Student-facing artifacts from the curriculum, e.g. assessments, quizzes, intervention resources, can be used by teachers and accessed by students directly via Timeline in Kiddom Classroom. Additionally, there are many options to personalize assignments to meet student needs.

As teachers and students move through the planned curriculum, school and district leaders can monitor classroom progress and performance live, at any moment. They can view which units, lessons, and activities are driving student outcomes, and view overall student progress in all subjects. 

This helps administrators make timely and data-informed resource allocation decisions, from the contents of professional development sessions to the purchasing of curriculum or intervention materials. Administrators can finally measure the impact curriculum makes from design, delivery, and assessment, across classrooms and schools, in real-time. That’s a game-changer, folks. 

 

 

Using Academy, you can easily add a new course to share with teachers.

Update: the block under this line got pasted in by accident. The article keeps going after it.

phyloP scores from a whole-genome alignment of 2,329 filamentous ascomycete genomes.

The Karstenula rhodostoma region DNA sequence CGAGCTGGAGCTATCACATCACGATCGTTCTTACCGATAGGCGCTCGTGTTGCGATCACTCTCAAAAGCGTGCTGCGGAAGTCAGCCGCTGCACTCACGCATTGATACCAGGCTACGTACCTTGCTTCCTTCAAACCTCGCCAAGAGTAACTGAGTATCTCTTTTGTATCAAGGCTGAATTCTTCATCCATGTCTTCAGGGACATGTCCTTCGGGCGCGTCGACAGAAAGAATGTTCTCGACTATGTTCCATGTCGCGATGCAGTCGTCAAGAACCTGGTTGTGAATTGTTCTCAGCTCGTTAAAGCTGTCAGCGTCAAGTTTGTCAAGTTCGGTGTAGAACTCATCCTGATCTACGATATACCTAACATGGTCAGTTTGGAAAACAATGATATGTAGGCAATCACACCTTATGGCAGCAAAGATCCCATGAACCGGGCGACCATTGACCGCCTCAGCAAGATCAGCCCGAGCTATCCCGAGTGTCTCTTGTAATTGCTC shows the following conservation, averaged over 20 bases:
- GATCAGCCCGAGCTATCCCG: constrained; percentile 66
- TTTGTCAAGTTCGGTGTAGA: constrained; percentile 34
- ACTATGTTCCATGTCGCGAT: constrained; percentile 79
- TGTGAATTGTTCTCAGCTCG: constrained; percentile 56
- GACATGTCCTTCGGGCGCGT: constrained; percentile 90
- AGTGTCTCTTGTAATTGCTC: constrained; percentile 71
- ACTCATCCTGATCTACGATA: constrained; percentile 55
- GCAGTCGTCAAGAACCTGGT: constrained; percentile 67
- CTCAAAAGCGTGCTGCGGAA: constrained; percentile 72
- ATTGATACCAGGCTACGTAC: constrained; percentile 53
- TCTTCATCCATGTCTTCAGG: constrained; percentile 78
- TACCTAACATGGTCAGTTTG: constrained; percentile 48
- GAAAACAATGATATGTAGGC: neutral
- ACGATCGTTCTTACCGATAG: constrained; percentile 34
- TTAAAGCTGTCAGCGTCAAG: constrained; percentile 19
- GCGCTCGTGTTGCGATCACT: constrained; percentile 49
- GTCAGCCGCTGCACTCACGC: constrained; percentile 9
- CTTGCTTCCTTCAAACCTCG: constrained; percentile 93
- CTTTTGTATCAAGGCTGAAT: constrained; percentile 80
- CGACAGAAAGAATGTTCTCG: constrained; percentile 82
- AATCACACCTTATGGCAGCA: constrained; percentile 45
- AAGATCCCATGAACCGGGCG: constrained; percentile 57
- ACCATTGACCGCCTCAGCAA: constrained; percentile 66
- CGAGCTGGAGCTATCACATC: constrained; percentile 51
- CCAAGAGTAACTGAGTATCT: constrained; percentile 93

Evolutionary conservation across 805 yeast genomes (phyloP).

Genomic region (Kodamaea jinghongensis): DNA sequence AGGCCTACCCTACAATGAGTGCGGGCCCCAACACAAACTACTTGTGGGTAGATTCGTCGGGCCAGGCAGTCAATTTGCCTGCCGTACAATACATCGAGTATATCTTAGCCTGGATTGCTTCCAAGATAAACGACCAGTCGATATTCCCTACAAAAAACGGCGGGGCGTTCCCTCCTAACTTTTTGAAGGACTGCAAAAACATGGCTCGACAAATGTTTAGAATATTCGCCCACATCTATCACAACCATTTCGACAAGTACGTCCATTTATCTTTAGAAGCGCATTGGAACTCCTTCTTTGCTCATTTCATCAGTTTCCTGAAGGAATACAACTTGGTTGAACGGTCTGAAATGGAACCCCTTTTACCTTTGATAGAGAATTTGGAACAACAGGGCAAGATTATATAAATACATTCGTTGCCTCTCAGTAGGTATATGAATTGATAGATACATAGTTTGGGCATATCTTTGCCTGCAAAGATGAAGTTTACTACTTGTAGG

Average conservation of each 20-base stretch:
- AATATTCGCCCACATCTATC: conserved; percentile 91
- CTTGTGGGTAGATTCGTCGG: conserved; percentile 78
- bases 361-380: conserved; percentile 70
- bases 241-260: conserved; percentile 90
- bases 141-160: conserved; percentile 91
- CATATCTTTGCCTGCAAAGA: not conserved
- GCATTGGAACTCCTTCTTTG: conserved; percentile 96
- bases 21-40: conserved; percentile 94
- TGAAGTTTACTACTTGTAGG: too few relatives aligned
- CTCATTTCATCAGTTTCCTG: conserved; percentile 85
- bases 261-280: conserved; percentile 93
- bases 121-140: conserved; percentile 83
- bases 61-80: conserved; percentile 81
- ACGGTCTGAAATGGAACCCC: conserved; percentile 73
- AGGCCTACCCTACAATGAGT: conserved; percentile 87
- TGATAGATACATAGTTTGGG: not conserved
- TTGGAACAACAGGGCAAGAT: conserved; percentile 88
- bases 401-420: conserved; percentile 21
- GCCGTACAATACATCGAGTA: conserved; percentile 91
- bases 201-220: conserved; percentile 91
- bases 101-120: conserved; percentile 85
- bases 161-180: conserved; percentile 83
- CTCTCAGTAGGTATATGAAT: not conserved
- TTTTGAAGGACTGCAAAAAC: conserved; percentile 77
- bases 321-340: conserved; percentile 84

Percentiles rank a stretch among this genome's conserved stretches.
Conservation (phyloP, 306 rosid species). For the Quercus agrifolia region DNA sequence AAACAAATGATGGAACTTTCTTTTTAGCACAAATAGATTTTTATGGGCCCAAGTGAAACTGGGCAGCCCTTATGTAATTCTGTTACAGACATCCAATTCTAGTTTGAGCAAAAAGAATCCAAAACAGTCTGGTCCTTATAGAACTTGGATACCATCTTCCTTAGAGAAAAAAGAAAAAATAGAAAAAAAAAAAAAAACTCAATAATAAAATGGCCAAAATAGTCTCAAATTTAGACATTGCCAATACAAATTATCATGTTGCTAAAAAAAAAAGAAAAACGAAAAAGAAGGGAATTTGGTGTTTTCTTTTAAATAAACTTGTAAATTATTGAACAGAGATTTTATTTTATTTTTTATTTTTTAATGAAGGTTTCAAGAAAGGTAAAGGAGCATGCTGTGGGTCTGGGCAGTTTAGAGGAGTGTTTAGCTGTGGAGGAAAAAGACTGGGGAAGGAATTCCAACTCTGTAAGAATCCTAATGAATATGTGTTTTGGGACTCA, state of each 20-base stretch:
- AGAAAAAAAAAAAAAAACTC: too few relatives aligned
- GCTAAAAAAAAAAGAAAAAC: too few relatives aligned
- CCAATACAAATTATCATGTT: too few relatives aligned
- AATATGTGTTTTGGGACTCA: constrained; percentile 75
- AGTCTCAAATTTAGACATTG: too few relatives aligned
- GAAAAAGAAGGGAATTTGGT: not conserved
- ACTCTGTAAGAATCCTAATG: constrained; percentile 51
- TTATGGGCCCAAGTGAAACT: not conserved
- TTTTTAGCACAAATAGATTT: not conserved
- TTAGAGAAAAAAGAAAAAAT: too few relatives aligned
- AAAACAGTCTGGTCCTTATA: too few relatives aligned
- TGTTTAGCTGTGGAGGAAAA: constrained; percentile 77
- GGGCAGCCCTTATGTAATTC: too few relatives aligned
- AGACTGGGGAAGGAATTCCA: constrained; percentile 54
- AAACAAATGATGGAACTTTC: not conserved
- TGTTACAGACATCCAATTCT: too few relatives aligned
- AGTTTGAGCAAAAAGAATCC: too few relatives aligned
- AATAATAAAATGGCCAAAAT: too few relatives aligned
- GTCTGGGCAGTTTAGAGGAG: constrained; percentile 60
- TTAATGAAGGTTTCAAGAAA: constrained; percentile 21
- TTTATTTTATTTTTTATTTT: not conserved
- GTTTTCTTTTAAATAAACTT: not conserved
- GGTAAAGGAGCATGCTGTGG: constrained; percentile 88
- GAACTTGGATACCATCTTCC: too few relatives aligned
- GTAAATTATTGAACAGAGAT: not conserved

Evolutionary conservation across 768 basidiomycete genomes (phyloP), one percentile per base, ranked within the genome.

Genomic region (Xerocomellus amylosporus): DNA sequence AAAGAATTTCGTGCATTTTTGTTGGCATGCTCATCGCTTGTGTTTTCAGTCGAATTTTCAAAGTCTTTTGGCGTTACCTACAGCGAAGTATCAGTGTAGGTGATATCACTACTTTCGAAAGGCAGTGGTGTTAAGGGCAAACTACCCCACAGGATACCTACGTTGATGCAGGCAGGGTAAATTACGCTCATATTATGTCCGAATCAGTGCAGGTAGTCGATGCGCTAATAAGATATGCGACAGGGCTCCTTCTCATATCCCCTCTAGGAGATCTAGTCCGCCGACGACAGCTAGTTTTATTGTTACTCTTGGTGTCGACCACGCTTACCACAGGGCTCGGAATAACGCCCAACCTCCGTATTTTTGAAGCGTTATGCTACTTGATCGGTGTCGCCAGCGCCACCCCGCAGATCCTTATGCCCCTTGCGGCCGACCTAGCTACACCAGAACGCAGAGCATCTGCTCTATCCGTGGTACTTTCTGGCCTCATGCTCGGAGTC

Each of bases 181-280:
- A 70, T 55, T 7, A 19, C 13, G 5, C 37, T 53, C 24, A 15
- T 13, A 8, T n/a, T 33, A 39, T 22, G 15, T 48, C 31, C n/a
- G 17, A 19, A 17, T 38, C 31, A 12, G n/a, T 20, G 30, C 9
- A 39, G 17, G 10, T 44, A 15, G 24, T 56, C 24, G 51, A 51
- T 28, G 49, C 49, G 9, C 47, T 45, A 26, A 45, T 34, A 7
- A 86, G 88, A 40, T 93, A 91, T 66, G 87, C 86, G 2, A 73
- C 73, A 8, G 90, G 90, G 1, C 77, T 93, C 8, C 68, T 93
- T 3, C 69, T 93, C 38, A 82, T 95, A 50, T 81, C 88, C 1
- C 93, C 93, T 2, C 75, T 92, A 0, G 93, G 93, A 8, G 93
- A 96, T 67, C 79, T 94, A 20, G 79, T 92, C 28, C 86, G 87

Getting Started

 

Administrators can add units, standards, and other details, then click into any teacher’s curriculum to view what resources teachers have added into their Planner.

Build and Share Curriculum

 

Teachers can access and use the curriculum designed in Academy, simply dragging resources from Planner and dropping them into a a student’s Timeline.

Implement, Teach, & Assess

 

Administrators using Academy have views to track classroom data, like student achievement (shown to right), as well as engagement, and teacher and student dashboards. Read more here.

Measure Implementation and Impact

Review, Reflect, and Adjust Course

Responsive Curriculum Management on Kiddom Academy effectively bridges the gap between curriculum, instruction, and assessment. Calibrate on academic expectations and take action on classroom data to make sure teachers have everything they need for a successful school year.